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Cruise Ship Injury Lawyers Review Slip and Fall Lawsuit Revealing Harsh Consequences of the Statute of Limitations

While many people have a vague notion that legal claims for damages are governed by deadlines referred to as the statute of limitations, they might not be aware of the special challenges they present in a cruise ship injury lawsuit.  Although the statute of limitations in Florida is four years from the date of injury, the deadline is much shorter in cruise injury lawsuits.  When passengers book a cruise, they often do not notice the “fine print” on the back of the ticket or receipt.  This ticket contract will typically change the statute of limitations to only a year and might even pose a notice requirement that must be fulfilled earlier than that deadline, such as within six months.  Passengers injured on a cruise need to be cognizant of this shortened deadline, as well as the importance of compliance with this timing requirement.  In this blog, our Miami cruise ship injury lawyers examine a slip and fall case that demonstrates the harsh consequences of failing to comply with the statute of limitations.

In Pettit v. Carnival Corp., a woman slipped and fell, suffering an injury while a guest on a Carnival cruise ship.  The woman was subject to a ticket contract that provided the statute of limitations was shortened to one-year from the date of the incident causing injury.  The woman filed a lawsuit in Miami-Dade County state court for personal injury approximately two weeks before the expiration of the one-year statute of limitations.

Carnival responded by filing a motion to dismiss the lawsuit based on the forum selection clause in the passenger ticket contract.  This clause provided that any lawsuit against the cruise line must be filed in the Southern District of Florida (e.g. federal court).  After the motion to dismiss, the passenger refiled her lawsuit in the Southern District of Florida more than two weeks after the initial filing.  The cruise line filed a motion for summary judgment based on the expiration of the one-year statute of limitations as outlined in the ticket contract.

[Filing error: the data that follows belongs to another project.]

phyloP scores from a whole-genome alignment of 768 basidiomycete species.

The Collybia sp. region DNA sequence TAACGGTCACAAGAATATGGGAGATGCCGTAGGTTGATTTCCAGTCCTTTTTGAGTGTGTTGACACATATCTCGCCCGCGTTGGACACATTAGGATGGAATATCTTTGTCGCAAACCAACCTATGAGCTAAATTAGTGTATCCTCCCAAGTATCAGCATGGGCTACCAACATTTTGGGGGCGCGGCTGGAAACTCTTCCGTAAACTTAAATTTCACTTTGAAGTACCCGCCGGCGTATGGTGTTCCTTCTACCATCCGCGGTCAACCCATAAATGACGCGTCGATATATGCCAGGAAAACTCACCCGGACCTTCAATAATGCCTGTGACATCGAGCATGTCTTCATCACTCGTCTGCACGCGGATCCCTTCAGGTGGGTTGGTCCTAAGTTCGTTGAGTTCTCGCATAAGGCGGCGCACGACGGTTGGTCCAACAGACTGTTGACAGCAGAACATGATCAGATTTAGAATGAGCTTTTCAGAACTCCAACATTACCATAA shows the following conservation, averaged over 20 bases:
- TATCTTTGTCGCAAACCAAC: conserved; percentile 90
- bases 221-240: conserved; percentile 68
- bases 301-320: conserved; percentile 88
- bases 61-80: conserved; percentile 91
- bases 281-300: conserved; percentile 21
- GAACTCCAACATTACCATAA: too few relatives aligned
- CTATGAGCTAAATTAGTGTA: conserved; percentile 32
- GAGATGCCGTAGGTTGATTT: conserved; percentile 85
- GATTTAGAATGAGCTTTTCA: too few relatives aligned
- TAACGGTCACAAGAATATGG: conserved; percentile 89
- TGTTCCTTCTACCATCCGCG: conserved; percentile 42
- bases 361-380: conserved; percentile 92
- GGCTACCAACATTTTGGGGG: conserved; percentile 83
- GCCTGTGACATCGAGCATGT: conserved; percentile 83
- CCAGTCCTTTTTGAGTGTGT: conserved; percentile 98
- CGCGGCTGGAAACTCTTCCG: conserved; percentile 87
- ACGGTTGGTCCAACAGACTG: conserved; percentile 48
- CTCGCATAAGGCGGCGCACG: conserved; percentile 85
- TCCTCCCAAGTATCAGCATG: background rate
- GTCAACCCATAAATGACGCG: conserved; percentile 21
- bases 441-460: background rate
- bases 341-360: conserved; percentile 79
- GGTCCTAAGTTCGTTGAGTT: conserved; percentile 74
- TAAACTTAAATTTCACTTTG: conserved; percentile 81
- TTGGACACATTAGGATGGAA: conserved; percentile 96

The plaintiff opposed the motion for summary judgment, but she conceded that her lawsuit was filed in federal court more than a year after her slip and fall accident.  The passenger opposed the motion for summary judgment based on the contention of “equitable tolling.”   The legal doctrine of equitable tolling allows the statute of limitations to be suspended if the court determines an “inequitable event” prevents filing within the statute of limitations.  For example, the defendant might send a letter to the plaintiff misrepresenting the statute of limitations as two years.  Events that might justify equitable tolling include (1) the plaintiff acting with proper diligence but filing a pleading that is technically defective; (2) the late filing being caused by misleading conduct of the defendant; (3) the plaintiff lacking a reasonable way of discovering the wrongful act causing injury; and (4) other situations where fairness and justice make tolling appropriate.

Because plaintiffs are the parties seeking to be excused from failing to comply with the statute of limitations, they have the burden of proof to establish an inequitable cause of their failing to file the lawsuit in a timely matter.  The court found that the passenger failed to meet her burden of proof because the ticket contract specifically provided that the statute of limitations was one year and that the lawsuit must be filed in the Southern District of Florida.  The court noted that this was not a surprising result because cruise accident claims on ships are decided under federal courts’ admiralty law jurisdiction.  The court also pointed out the delay in bringing the claim in state court, and the failure to serve Carnival for two months after filing in federal court.

Greenberg, Stone,  Urbano: Seeking Maximum Recovery for Damages Sustained Due to Negligence 

Since Carnival had not done anything to prevent the passenger from filing her lawsuit in a timely fashion, the court found there was no basis for equitable tolling.  This decision serves as a reminder of the importance of talking to a Miami cruise ship injury attorney as soon as possible after an accident.  The statute of limitations in cruise ship cases will involve a much tighter window, and issues might come up that require refiling.

If you are injured while on a cruise, our Miami cruise injury lawyers at Greenberg, Stone & Urbano will tenaciously pursue the fullest financial compensation.  For over 130 collective years, our firm has assisted accident victims in personal injury and wrongful death actions across South Florida.  We seek to obtain compensation for your tangible and intangible damages, including medical bills, lost wages, pain and suffering, and more.  Our skill and dedication have earned us an AV rating from Martindale-Hubbell and recognition as one of South Florida’s top firms by the Miami Herald.   Call us at (888) 499-9700 or (305) 595-2400 or visit our website to schedule your initial consultation.

 

 

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